Polymer Nanoparticle Characterization and Applications for Drug Delivery
Roberts, Rose A.
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Nanoparticle usage continues to increase in everyday products, from cosmetics to food preservation coatings, drug delivery to polymer fillers. Their characterization and synthesis is of utmost importance to ensure safety and improved product quality. Nanoparticles can be sourced naturally or synthetically fabricated. Cellulose nanocrystals (CNCs) are rod-like nanoparticles that can be isolated from nature. Reliable methods of characterization are necessary to ensure quality control. However, their physical characteristics cause challenges for imaging under transmission electron microscopy (TEM) with a high enough resolution for dimensional analysis. Heavy metal staining such as radioactive uranyl acetate is often used to increase contrast and TEM sample substrate preparation techniques often use expensive equipment such as glow discharge in order to prevent CNC agglomeration. A method to reliably produce TEM images of CNCs without using radioactive stains or expensive glow discharge equipment was developed, using a vanadium-based stain branded NanoVan® and bovine serum albumin to keep CNCs dispersed while drying on the TEM substrate. Due to their aspect ratio, there is also concern of toxicity to the lungs. The concentration of CNCs in air in production facilities must be monitored, but there is currently no method tailored to CNCs. A method using UV-vis spectroscopy, dynamic light scattering, TEM, and scanning mobility particle sizer in conjunction with impinger collectors was developed for monitoring aerosolized CNC concentration. Synthetic nanoparticles are often used for controlled drug delivery systems. A new peptide drug termed αCT1 has been shown to interact with cell communication in a way that promotes wound healing, reduces inflammation and scarring, and aids in cancer therapy. However, the peptide�s half-life in the body is estimated to be less than a day, which is not conducive to long-term treatments. Controlling its release into the body over several weeks can decrease the number of doses required, which is especially useful for glioblastoma treatment. Poly(lactic-co-glycolic acid) (PLGA) is often used for drug encapsulation since it hydrolyzes in the body and is biocompatible. Two methods of αCT1 encapsulation in PLGA were explored. It was found that flash nanoprecipitation increased loading of αCT1 in the particles by 1-2 orders of magnitude compared with the double emulsion method. Particles released αCT1 over three weeks and were non-cytotoxic.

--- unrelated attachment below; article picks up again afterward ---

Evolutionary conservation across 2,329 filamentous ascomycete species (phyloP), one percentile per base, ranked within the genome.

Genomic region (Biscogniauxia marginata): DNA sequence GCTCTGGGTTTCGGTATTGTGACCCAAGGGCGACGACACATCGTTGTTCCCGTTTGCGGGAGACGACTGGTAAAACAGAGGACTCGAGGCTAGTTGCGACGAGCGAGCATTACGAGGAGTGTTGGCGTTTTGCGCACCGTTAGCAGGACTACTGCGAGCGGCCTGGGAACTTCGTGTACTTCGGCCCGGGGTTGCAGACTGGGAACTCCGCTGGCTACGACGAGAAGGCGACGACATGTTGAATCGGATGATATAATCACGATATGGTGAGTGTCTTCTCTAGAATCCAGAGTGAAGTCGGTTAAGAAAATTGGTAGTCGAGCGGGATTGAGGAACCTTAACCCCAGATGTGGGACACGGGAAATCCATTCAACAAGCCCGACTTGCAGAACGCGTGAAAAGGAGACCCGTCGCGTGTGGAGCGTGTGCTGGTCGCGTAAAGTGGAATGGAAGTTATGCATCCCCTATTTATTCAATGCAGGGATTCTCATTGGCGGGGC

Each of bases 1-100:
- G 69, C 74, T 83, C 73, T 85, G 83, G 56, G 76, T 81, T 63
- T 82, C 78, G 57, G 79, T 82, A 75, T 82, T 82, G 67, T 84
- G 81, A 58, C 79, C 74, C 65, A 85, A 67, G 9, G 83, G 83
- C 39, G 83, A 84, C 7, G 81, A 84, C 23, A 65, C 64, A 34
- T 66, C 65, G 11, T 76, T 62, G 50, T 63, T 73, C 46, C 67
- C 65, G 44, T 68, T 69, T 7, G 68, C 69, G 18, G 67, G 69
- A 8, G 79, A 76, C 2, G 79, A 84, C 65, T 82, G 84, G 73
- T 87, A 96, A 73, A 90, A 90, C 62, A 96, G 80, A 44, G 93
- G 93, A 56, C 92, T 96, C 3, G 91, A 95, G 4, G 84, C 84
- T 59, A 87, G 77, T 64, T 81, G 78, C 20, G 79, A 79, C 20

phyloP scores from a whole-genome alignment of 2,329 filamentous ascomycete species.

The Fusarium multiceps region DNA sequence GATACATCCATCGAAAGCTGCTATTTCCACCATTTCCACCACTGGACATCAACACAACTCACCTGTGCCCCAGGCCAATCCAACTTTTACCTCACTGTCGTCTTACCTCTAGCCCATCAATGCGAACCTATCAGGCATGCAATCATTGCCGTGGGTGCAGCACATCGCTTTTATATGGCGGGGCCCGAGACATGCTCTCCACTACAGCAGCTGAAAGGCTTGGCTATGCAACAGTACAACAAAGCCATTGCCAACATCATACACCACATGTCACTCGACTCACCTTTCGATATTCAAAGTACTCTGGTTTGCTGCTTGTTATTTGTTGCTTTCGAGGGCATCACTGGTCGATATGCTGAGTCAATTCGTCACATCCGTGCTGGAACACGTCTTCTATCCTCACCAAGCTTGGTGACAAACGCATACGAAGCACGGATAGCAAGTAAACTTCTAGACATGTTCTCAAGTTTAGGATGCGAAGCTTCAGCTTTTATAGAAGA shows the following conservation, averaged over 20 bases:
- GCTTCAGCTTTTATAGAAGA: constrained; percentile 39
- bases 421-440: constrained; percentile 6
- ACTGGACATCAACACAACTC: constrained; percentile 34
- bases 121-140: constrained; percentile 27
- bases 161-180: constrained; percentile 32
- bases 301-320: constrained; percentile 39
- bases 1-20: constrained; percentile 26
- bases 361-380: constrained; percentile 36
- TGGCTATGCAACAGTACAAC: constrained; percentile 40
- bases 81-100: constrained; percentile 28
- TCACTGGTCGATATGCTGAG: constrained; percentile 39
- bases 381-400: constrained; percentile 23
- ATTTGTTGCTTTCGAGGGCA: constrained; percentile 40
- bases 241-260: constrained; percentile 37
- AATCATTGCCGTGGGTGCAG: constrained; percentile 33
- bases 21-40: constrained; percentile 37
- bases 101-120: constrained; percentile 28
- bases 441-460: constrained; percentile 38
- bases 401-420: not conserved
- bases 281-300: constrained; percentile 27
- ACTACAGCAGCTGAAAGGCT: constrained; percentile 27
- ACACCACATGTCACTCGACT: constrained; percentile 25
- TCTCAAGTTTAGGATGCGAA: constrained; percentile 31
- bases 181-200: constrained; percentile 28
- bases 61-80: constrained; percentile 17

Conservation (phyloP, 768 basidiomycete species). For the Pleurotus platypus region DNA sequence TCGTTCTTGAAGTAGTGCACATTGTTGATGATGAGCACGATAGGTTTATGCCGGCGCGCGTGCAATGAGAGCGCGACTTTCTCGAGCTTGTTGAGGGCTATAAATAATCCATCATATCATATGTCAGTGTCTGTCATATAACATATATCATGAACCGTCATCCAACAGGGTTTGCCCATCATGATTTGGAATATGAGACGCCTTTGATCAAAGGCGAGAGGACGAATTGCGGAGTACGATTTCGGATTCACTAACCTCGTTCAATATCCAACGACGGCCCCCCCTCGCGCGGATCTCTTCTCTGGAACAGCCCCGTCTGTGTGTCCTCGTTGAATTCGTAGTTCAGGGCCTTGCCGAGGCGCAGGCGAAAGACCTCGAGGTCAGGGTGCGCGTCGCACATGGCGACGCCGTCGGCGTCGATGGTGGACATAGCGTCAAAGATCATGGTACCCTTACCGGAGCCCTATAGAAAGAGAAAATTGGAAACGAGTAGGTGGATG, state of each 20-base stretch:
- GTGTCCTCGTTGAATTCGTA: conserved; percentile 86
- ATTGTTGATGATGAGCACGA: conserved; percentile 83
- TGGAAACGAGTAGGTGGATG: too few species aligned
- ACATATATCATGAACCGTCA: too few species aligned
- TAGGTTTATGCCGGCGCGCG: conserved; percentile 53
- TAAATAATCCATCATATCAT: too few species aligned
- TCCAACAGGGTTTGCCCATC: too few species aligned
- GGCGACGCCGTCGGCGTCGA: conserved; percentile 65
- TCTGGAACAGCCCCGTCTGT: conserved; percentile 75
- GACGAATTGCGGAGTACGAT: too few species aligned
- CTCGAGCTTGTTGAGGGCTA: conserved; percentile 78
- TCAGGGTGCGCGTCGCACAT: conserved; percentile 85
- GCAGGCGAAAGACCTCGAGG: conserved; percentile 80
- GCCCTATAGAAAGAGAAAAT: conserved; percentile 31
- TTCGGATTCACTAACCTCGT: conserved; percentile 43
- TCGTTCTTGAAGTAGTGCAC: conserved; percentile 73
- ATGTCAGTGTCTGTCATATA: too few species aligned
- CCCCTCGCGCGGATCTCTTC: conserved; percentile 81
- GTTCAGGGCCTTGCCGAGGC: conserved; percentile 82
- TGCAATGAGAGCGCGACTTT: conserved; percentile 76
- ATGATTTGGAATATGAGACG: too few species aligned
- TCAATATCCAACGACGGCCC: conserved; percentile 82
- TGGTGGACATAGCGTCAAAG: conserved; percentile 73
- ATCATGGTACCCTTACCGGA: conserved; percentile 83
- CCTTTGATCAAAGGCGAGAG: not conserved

- Doctoral Dissertations